The prison term and an accompanying $ 400,000 fine were announced at a sentencing hearing today in a US District Court in Detroit. They represent the maximum penalties for those charges.
Schmidt originally faced up to 169 years in prison on 11 felony counts before he entered his guilty plea. He is the…
In a first for the United States, a woman with a transplanted uterus has given birth. The baby was born at Baylor University Medical Center at Dallas and remains safe and healthy after the event. This is the first success for Baylor’s ongoing uterus transplant clinical trial, which works with patients with absolute uterine factor infertility — meaning their uterus either doesn’t exist or doesn’t work at all.
“We’ve been preparing for this moment for a very long time,” Liza Johannesson, an ob-gyn and uterus transplant surgeon at Baylor, stated in an interview with Time. “I think everyone had tears in their eyes when the baby came out. I did for sure.”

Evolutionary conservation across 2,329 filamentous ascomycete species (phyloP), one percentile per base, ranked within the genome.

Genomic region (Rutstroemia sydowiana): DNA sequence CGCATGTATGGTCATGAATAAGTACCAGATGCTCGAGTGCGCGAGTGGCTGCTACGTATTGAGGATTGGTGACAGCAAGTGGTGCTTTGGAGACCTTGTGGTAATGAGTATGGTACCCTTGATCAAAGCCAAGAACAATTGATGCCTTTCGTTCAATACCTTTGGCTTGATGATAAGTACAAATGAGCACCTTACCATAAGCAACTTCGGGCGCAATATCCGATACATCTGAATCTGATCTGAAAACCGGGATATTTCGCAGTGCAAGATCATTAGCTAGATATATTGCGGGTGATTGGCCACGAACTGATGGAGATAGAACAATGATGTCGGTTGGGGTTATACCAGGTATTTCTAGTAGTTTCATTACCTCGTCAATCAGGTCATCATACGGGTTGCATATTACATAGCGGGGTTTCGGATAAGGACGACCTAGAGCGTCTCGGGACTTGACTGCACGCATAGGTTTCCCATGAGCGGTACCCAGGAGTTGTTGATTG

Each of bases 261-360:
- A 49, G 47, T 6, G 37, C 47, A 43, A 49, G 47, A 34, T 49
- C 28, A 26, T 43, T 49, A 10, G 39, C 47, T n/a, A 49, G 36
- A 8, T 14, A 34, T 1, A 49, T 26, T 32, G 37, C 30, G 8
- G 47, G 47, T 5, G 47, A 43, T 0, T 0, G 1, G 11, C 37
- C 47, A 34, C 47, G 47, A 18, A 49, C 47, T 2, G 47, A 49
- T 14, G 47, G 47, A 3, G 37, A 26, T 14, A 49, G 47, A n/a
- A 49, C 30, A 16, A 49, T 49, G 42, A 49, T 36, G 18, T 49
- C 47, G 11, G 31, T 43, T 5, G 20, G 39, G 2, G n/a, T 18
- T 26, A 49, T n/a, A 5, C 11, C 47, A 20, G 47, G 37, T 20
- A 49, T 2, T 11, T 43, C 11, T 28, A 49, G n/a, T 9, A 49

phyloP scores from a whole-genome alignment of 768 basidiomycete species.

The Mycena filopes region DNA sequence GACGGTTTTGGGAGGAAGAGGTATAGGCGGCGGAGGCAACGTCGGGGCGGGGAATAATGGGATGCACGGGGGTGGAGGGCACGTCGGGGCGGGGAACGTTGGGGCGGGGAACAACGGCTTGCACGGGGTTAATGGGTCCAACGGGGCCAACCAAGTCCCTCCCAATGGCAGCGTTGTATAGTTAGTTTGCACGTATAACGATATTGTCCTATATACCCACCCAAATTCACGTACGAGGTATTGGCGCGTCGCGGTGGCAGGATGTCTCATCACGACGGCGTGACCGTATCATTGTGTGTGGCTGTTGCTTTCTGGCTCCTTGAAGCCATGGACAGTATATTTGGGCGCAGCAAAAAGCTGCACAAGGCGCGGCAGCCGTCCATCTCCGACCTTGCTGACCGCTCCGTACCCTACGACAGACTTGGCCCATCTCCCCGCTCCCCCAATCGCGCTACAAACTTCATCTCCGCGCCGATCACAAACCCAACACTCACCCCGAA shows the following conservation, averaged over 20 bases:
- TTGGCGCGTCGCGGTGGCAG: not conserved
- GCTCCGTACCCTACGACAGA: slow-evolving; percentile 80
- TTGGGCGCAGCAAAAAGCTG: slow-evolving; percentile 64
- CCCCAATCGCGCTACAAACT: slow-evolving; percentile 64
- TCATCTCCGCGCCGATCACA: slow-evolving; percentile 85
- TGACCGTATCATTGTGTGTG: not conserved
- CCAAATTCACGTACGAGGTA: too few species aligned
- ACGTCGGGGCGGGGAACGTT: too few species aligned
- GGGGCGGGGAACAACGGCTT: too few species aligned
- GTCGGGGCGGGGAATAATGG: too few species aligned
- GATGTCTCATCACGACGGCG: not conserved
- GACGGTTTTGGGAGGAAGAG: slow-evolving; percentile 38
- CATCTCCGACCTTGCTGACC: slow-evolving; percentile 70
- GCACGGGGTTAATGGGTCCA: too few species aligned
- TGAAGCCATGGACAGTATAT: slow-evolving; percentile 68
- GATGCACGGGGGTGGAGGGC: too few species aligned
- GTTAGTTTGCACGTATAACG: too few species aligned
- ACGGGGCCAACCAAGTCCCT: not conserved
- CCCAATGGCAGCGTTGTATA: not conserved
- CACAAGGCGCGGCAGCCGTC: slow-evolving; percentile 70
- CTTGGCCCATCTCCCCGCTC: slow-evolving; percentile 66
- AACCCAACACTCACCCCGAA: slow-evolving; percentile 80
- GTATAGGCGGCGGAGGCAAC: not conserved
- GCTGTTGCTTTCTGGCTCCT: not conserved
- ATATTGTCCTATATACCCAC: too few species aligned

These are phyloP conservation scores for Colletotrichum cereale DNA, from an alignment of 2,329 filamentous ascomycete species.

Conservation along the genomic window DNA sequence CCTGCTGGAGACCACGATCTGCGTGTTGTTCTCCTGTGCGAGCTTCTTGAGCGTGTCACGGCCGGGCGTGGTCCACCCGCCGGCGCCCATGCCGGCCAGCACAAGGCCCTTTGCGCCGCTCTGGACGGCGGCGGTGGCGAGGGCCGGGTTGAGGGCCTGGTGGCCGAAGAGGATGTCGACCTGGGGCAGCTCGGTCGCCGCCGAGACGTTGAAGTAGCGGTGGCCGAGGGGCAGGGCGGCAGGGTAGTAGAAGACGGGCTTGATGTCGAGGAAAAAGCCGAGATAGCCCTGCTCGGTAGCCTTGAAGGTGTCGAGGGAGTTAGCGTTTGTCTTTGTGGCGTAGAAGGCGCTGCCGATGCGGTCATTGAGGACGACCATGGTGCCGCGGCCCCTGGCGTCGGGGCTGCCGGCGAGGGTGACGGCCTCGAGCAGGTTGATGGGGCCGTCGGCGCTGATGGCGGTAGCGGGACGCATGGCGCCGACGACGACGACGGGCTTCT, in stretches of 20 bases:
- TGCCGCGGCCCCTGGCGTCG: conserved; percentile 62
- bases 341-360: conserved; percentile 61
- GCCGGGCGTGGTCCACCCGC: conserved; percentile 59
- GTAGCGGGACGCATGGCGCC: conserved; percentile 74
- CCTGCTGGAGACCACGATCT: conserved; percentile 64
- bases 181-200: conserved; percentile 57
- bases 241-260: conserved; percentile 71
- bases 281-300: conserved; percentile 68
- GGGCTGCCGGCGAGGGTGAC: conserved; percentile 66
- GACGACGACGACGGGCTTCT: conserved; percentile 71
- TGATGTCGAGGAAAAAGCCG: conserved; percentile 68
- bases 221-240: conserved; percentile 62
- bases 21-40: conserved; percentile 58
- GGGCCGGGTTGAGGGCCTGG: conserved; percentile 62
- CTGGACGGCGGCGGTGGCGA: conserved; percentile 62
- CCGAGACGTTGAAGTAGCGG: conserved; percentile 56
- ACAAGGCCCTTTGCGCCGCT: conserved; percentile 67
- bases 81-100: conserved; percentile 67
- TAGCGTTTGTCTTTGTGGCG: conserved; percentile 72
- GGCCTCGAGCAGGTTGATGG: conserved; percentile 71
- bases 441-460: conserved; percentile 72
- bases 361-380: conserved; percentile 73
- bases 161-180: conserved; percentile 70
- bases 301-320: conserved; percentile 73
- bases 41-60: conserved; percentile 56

This unique type of transplant is different and much more difficult than most, according to Giuliano Testa, the leader of the uterus transplant clinical trial and surgical chief of abdominal transplant for Baylor Annette C. and Harold C. Simmons Transplant Institute. “We do transplants all day long,” Testa said to Time. “This is not the same thing. I totally underestimated what this type of transplant does for these women. What I’ve learned emotionally, I do not have the words to describe.”
The uterus transplanted was donated by Taylor Siler, 36, a registered nurse in the Dallas area. She previously had children successfully and wanted to pass the gift of life on. “I just think that if we can give more people that option, that’s an awesome thing,” Syler told Time.
It takes about five hours to remove the uterus from the donor, then another five to transplant it. The clinical study uses uteruses from both living and deceased donors. So far, the hospital has completed eight out its goal of 10 transplants. And, while three have so far failed, Baylor confirmed to Time that there is another woman currently pregnant with a transplanted uterus.